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Gastroesophageal Reflux Disease

Barium esophagrams are not useful in reflux. They are good at dysphagia and I will challenge a radiologist to do a lot better than flipping a coin for the majority of reflux patients. Now if you have a carcinoma, they are pretty sensitive; if you have severe esophagitis they are okay; if you have moderate esophagitis they are a little bit worse. The vast majority of patients have low-grade esophagitis, so barium esophagram.

Can it detect Barrett's? The answer is no. The reticular changes in the distal esophagus were suggested as a radiographic sign of Barrett's and when these were assessed, they looked at several large cohorts of patients and combined them and only found that this reticular pattern had a sensitivity of about 26 and a specificity of about 50%. Barium radiography is therefore not that useful for Barrett's and is not that useful for the majority of cases of reflux.

The other thing we don't know when we are dealing with who to scope is what is the instance of Barrett's esophagus. I think we know a lot from Rick's presentation, but when we look at specific endoscopic findings.

Does it matter whether or not you have esophagitis on how well you are going to do on medical therapy? I think not. This is a study that looked at quality of life and illness behavior of patients with reflux, either with or without esophagitis. They had 66 patients who had esophagitis or strictures; they had 53 patients who didn't. When they looked at the quality of life alterations using both general wellness surveys and using disease-specific gastrointestinal surveys, people with esophagitis had no difference in illness behavior or alteration in quality of life compared to those without. Both of these were low, less than the norm, actually less than most illnesses except for severe chronic heart disease and psychiatric in-patients. A lot of reflux patients are measurable to have an altered quality of life, but endoscopy does not predict that. Also, the natural history of reflux disease without esophagitis gives us some questions of using endoscopy as a predictive factor on how people are going to do. There was a small study of only 33 patients, followed for three to six months after a negative EGD and a positive pH test, so they had reflux; they had nonerosive reflux disease, or NERD, as I am beginning to call it. They were treated with a modest regimen of either a prokinetic or antacids; this was a study that was published a few years ago. Nineteen of these 33 were still symptomatic at follow up, which I think was about one year, but 5 had developed esophagitis, so out of the 33, 5 had gone on to develop esophagitis essentially on something not a lot better than a placebo. However, 14 of these 33 were now asymptomatic, so it is really hard to say that esophageal endoscopy itself really guides your therapy. I think the role for endoscopy is the diagnosis of Barrett's and that is just in the application of therapy to strictures.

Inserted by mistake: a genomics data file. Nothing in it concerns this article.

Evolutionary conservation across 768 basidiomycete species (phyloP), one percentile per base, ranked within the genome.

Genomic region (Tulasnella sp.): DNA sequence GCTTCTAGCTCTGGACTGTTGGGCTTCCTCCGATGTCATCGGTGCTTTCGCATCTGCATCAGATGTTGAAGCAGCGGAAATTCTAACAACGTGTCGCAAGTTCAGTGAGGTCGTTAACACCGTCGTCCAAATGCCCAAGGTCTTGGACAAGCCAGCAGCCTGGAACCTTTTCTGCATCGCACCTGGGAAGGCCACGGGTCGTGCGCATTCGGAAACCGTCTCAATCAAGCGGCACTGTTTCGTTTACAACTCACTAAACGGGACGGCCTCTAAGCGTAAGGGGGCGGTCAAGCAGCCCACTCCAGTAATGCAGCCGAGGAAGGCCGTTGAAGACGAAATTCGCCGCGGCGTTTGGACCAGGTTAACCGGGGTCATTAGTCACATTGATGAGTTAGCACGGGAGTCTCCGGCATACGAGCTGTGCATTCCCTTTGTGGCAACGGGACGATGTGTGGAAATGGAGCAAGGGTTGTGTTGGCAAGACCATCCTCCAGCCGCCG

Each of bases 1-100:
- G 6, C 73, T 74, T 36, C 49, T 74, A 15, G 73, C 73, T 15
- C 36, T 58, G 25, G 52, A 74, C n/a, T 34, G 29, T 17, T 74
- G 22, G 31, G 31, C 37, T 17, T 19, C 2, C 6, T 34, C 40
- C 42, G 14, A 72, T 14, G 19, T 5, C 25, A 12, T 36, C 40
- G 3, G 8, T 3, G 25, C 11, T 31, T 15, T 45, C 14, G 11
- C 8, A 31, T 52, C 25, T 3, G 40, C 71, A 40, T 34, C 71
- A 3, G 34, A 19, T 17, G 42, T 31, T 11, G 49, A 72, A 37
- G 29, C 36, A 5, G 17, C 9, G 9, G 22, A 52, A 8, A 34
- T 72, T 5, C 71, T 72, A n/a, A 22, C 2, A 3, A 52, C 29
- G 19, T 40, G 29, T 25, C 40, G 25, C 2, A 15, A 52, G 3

What about treatment? Acid suppression is the mainstay of treatment. We made some changes in our statement, one by moving proton pump inhibitors above H2 blockers. I believe that they provide the most rapid symptom relief in the highest percentage of patients. H2 blockers still work in a lot of patients and they are effective in patients with less severe reflux disease.